Chile: A Changed Jungle for the Latin American Tiger (a)

23 Pages Posted: 21 Oct 2008

See all articles by Wei Li

Wei Li

University of Virginia - Darden School of Business; Centre for Economic Policy Research (CEPR)

Jose Joaquin Matte

University of Virginia - Darden School of Business

Multiple version iconThere are 2 versions of this paper

Abstract

This case has been used since 2004 in Darden's first-year Global Economies and Markets MBA course in the module on exchange regimes and financial crises. In the early 1990s, in response to massive foreign capital inflows, the Chilean government restricted the flow of capital into the country in order to achieve a competitive and stable exchange rate and to control inflation. By the late 1990s, with the onset of the financial crises in emerging-market economies, investors began to pull their capital out of Chile and other emerging markets indiscriminately. This sudden reversal of capital flows was threatening to ignite a balance-of-payments crisis in Chile. The government must decide what to do. This case also contains information on the development experience of Chile, in particular, on the legacy of General Augusto Pinochet and the economic policies of the "Chicago boys." This case may also be used with the B case, "Chile: A Jungle for the Latin American Tiger (B)" (UVA-BP-0462), which gives an update on the policies of the Chilean central bank up to 1999 and discusses the debate on the economic consequences of the policies. A teaching note (UVA-BP-0458TN) is available. An abridged version of this case exists: "Chile: A Jungle for the Latin American Tiger (Abridged)" (UVA-BP-0458). It focuses on the economic problems Chile faced from the early 1990s.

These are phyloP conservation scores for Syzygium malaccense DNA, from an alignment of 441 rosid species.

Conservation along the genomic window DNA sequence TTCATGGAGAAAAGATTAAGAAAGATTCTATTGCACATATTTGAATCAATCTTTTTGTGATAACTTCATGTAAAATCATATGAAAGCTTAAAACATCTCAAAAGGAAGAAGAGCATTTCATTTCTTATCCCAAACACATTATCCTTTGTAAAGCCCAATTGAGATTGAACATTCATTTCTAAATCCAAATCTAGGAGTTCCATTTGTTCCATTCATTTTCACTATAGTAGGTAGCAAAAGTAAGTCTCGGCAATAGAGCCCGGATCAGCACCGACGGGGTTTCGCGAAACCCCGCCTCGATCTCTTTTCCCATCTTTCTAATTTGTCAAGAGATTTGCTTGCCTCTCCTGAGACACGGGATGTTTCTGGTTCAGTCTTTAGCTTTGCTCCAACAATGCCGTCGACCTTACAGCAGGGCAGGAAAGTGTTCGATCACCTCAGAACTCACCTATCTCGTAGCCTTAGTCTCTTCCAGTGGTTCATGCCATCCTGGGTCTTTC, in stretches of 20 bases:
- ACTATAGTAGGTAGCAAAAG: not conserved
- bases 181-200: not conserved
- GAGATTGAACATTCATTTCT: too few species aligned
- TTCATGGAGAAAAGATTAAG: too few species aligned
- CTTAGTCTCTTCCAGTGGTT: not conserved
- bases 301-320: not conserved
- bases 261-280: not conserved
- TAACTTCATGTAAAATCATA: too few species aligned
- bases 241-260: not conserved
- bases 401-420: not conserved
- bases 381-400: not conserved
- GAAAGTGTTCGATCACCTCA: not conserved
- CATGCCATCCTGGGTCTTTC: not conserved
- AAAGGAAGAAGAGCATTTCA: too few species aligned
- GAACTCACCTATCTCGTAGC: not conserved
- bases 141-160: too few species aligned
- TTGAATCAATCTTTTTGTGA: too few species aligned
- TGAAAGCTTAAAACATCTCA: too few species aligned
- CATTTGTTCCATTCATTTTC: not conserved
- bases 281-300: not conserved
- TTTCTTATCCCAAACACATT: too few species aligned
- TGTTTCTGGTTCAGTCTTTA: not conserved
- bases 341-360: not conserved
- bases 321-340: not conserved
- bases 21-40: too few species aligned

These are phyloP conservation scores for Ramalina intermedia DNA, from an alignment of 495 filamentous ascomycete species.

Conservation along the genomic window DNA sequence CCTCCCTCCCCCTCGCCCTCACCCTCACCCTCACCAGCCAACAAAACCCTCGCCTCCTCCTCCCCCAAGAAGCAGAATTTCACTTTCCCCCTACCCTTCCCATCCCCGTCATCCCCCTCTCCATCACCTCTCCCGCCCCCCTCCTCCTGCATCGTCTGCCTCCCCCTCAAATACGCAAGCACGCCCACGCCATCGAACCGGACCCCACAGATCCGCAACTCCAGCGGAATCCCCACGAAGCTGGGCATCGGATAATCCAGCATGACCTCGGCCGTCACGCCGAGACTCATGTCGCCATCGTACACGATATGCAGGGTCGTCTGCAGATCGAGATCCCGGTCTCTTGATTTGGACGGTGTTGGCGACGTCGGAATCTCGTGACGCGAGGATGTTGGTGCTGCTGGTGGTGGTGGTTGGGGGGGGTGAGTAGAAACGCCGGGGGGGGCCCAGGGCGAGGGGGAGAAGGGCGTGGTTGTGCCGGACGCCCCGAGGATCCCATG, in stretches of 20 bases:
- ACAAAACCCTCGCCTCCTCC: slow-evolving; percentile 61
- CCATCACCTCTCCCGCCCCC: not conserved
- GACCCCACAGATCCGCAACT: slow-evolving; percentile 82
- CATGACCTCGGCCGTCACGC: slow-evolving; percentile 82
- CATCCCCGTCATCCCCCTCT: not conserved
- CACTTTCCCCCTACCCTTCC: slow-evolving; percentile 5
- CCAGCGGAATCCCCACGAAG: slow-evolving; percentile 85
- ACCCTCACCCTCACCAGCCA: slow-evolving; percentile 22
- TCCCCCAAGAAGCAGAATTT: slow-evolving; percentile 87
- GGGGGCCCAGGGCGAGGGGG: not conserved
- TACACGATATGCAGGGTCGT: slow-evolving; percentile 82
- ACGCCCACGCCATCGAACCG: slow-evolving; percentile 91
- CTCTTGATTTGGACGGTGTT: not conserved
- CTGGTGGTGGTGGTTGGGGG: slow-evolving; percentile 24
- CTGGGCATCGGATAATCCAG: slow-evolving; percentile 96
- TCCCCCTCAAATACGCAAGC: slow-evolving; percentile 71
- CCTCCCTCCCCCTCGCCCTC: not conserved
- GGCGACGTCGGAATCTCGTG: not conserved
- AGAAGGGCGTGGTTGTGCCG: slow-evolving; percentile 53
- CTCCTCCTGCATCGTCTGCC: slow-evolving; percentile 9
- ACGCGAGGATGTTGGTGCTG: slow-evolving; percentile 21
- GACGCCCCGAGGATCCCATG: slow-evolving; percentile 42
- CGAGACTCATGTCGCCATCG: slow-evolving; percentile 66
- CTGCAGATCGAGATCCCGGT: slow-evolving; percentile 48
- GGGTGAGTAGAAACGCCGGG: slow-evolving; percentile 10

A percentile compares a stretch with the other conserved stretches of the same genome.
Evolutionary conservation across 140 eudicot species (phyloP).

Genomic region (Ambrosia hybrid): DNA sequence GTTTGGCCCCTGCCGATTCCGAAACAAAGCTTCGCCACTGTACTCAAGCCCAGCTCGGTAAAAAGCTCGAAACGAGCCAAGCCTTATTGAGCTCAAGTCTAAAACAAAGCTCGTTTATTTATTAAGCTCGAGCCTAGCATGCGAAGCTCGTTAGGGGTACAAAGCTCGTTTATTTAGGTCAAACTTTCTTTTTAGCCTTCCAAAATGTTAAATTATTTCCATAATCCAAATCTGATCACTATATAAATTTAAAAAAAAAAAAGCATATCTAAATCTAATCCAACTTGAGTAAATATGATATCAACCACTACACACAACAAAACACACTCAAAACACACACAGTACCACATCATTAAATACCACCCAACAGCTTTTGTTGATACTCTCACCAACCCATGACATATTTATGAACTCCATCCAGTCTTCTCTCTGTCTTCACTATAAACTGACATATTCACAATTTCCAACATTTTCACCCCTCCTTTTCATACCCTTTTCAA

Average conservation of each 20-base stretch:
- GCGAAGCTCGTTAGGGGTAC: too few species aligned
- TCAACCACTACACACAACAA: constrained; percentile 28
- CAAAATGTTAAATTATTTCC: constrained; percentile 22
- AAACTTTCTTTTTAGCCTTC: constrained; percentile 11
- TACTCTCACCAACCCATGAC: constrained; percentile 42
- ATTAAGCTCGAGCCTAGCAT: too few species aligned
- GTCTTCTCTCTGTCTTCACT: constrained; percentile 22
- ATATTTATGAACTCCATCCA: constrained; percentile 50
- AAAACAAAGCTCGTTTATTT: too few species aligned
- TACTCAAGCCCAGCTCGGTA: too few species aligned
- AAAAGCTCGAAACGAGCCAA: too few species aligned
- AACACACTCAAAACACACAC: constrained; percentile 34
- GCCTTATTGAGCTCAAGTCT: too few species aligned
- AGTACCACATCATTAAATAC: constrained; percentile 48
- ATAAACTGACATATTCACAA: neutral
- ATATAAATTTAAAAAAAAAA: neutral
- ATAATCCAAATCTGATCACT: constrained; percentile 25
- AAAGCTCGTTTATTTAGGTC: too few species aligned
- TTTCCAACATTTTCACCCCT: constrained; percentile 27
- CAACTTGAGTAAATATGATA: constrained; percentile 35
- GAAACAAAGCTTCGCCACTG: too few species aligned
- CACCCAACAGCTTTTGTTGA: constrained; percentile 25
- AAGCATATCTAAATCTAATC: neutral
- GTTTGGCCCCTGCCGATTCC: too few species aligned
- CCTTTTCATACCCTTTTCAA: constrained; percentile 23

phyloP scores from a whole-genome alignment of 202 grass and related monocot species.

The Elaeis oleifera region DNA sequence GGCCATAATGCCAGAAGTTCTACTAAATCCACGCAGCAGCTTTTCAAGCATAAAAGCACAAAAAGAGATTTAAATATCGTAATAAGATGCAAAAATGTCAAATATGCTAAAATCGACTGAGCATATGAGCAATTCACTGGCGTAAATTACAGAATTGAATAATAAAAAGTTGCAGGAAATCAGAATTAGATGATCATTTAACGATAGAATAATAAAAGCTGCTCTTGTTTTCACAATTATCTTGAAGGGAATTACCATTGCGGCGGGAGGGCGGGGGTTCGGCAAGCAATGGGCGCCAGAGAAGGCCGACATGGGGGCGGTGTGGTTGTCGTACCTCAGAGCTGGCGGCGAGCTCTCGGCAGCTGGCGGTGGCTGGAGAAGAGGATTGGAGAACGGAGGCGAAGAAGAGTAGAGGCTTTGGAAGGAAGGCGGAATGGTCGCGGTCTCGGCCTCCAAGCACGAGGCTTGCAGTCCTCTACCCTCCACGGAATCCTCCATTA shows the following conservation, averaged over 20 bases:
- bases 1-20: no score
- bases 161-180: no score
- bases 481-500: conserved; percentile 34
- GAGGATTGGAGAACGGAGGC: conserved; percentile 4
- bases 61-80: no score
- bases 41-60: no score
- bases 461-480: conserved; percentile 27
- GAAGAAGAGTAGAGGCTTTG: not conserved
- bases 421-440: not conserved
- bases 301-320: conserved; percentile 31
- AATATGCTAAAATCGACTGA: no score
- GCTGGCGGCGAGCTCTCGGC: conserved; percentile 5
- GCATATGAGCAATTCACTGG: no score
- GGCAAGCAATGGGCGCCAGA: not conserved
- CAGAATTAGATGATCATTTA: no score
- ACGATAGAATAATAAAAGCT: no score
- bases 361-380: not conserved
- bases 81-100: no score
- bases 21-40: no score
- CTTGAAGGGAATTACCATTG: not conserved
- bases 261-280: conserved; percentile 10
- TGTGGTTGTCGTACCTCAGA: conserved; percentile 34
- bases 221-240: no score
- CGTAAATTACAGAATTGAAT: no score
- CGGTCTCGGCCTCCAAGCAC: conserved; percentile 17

Excerpt

UVA-BP-0461

CHILE: A CHANGED JUNGLE FOR THE LATIN AMERICAN TIGER (A)

In June 1998, Carlos Massad, president of Banco Central de Chile (the central bank of Chile), was evaluating the Chilean economic situation. After a decade of spectacular economic performance with an average annual growth rate of more than 7%, Chile had earned the name “Latin American Tiger” in reference to the fast-growing tiger economies in East Asia (Hong Kong, Singapore, South Korea, and Taiwan). (See Exhibits 1 and 2 for a map of Chile and a summary of Chile's economic indicators.) Somewhat ironically, the 1997 crisis plaguing those same namesake tigers, which resulted in sharp currency devaluations and severe economic contractions in East Asia, had greatly increased the risk premium for investing in emerging markets. Investors, who once willingly poured billions of dollars into emerging markets, were now avoiding them indiscriminately. They were choosing instead to park their money in safe havens such as the United States. This sudden withdrawal or stopping of foreign investment caused severe economic difficulties in other emerging economies, including Chile, and threatened to ignite a new round of financial crises. Perhaps most worrisome, the next round of crises could be much closer to home. (See Exhibit 3 for Chile's balance of payments.)

. . .

Keywords: exchange rate risk, international trade, emerging markets, monetary policy

Suggested Citation

Li, Wei and Matte, Jose Joaquin, Chile: A Changed Jungle for the Latin American Tiger (a). Darden Case No. UVA-BP-0461. Available at SSRN: https://ssrn.com/abstract=907946

Wei Li (Contact Author)

University of Virginia - Darden School of Business ( email )

P.O. Box 6550
Charlottesville, VA 22906-6550
United States
804-243-7691 (Phone)
804-243-7681 (Fax)

HOME PAGE: http://www.darden.virginia.edu/faculty/li.htm

Centre for Economic Policy Research (CEPR)

London
United Kingdom

Jose Joaquin Matte

University of Virginia - Darden School of Business

P.O. Box 6550
Charlottesville, VA 22906-6550
United States

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